However, they are vital for the definition of phonological form of almost every language (Mielke, 2008). The association between being difficult to define in addition to not dispersing, can be taken as an issue of analysis; meaning that it is simpler to make out phonetic correlates of features that spread, due to the fact that assimilated as well as unassimilated sections can be compared directly. In cases where features describe a divide instead of spread, it is usually along with other features, and usually there are numerous optional feature bundles which can describe the same category.
It is even harder to have co-expression which matches to features that are not connected to a particular expressive implementation. Sonorant is never employed by itself to describe any category or modification (Mielke, 2008). The most recurrent dissimilating feature principles are the opposites of the most recurrent assimilating feature principles, which attribute phonolization of mistakenly undone assimilation to dissimilation (Mielke, 2008). Dissimilation, according to Mielke (2008), is believed to happen as a result of misapplication of a correction for expression or undone assimilation by a listener.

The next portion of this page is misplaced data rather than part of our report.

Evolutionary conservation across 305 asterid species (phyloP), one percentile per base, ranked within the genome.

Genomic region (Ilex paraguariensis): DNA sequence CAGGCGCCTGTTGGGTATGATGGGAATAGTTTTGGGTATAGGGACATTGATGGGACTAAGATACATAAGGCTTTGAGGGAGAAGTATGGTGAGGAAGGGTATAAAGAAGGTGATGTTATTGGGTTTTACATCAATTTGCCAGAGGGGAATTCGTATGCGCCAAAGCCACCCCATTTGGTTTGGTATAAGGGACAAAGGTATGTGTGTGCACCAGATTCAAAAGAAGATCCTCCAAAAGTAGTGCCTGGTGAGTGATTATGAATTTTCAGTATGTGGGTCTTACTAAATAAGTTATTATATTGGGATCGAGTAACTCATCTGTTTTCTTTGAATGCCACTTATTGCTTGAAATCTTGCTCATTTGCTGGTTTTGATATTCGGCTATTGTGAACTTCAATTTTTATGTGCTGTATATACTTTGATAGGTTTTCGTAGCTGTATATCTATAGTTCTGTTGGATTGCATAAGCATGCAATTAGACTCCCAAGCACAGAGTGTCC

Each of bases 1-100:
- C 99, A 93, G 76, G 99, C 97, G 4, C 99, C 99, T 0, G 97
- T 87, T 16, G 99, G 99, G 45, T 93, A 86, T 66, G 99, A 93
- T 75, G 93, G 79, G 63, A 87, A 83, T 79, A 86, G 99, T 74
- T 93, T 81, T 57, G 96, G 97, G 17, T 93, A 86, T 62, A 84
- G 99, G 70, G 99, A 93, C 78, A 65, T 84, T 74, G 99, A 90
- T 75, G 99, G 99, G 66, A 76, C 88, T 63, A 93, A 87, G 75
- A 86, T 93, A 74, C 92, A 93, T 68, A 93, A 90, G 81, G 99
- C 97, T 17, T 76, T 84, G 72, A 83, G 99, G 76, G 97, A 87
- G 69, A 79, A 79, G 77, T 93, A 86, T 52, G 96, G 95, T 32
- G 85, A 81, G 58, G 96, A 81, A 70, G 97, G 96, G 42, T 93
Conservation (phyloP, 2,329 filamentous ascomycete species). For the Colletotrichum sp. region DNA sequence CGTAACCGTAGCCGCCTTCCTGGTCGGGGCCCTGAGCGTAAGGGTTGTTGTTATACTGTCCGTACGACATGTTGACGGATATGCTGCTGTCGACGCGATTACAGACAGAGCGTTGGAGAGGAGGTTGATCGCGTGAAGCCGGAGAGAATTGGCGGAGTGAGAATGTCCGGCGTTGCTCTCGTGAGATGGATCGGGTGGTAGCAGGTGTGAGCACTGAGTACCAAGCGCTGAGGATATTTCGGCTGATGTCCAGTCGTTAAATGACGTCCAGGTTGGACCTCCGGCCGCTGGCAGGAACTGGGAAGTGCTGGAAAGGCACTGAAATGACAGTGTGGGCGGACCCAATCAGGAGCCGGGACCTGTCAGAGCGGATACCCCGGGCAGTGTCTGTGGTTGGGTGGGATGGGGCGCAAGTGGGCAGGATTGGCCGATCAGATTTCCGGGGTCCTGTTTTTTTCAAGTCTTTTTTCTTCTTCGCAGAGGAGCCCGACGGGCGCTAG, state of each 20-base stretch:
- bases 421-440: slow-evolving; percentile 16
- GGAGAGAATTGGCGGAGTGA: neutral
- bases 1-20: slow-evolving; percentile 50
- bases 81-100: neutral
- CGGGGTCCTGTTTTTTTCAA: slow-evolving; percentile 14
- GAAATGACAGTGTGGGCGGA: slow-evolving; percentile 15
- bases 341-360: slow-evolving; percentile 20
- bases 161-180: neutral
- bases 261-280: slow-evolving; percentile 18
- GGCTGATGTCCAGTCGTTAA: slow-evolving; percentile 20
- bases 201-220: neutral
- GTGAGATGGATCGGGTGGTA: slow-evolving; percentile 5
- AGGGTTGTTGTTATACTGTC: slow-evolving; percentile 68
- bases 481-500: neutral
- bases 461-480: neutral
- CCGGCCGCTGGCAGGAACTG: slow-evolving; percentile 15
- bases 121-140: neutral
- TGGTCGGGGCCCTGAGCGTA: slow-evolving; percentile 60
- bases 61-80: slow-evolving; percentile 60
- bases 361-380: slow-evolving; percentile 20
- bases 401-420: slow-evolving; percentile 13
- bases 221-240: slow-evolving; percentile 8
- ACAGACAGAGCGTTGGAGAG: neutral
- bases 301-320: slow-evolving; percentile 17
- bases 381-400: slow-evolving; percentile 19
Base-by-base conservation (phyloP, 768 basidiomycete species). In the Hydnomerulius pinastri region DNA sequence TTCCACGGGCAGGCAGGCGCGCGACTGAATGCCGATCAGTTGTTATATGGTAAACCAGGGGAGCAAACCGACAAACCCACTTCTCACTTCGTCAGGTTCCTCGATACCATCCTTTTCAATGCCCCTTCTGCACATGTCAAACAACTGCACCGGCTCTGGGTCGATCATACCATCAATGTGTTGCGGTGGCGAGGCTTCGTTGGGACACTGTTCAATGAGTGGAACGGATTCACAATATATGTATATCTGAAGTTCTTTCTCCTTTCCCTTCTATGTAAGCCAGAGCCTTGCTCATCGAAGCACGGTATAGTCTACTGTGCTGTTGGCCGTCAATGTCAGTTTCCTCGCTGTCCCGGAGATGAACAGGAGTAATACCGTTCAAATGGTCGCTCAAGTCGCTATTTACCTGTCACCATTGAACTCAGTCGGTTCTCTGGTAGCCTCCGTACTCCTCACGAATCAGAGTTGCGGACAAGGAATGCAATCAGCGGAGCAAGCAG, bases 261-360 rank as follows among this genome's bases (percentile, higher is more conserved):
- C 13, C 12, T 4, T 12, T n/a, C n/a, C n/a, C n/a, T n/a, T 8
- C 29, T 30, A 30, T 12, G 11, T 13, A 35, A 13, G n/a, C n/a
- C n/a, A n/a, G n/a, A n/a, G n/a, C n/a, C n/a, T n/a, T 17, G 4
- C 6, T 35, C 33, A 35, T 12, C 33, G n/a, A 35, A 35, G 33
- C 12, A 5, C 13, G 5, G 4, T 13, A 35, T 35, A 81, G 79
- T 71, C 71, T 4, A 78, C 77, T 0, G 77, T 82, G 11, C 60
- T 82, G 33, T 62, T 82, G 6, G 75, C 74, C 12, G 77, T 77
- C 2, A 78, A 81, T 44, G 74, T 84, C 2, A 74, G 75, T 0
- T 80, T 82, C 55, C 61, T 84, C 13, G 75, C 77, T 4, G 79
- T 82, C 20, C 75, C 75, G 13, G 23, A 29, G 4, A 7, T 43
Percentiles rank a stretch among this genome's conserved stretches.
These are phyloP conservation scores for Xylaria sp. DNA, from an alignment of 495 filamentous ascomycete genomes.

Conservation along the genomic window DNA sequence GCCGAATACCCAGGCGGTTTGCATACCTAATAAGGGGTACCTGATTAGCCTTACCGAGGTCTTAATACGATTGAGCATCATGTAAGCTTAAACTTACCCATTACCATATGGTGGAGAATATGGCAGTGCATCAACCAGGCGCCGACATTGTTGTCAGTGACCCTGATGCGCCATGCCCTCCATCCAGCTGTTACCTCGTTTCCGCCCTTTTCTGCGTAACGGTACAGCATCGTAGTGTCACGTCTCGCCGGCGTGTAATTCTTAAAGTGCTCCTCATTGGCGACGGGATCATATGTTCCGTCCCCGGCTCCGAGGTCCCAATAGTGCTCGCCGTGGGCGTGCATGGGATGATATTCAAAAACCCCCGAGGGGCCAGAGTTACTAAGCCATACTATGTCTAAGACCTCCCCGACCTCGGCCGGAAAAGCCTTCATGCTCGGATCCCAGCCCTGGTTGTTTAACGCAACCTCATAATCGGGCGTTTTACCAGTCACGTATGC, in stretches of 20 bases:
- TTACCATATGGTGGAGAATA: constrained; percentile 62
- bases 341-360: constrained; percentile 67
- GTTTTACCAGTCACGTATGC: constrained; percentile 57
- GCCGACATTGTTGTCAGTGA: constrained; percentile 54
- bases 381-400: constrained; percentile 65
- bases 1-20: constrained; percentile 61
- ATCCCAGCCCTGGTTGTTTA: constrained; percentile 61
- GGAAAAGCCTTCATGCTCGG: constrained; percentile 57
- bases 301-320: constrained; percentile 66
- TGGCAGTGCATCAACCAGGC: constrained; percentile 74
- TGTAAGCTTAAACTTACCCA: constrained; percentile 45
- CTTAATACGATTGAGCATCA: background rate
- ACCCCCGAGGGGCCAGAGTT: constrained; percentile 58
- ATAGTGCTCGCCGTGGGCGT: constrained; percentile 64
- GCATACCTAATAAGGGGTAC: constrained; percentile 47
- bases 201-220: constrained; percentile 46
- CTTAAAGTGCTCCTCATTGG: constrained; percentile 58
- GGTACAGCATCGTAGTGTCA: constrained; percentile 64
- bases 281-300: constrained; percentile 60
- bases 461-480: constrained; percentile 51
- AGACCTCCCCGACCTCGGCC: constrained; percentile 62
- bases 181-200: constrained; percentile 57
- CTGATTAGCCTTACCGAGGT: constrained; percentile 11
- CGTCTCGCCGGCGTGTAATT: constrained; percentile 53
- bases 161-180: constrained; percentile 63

The irregular behavior of feature principles may also have explanations in terms of phonetic impacts that are highly likely to be phonologized. Irregular behavior have also been given an explanation for by hypothesizing that some features contain only a single value, even though this generates the question of why some features contain a wider ranger of values than others, and does not tackle relative activity in view of the fact that the lack of a value envisages no activity (Mielke, 2008).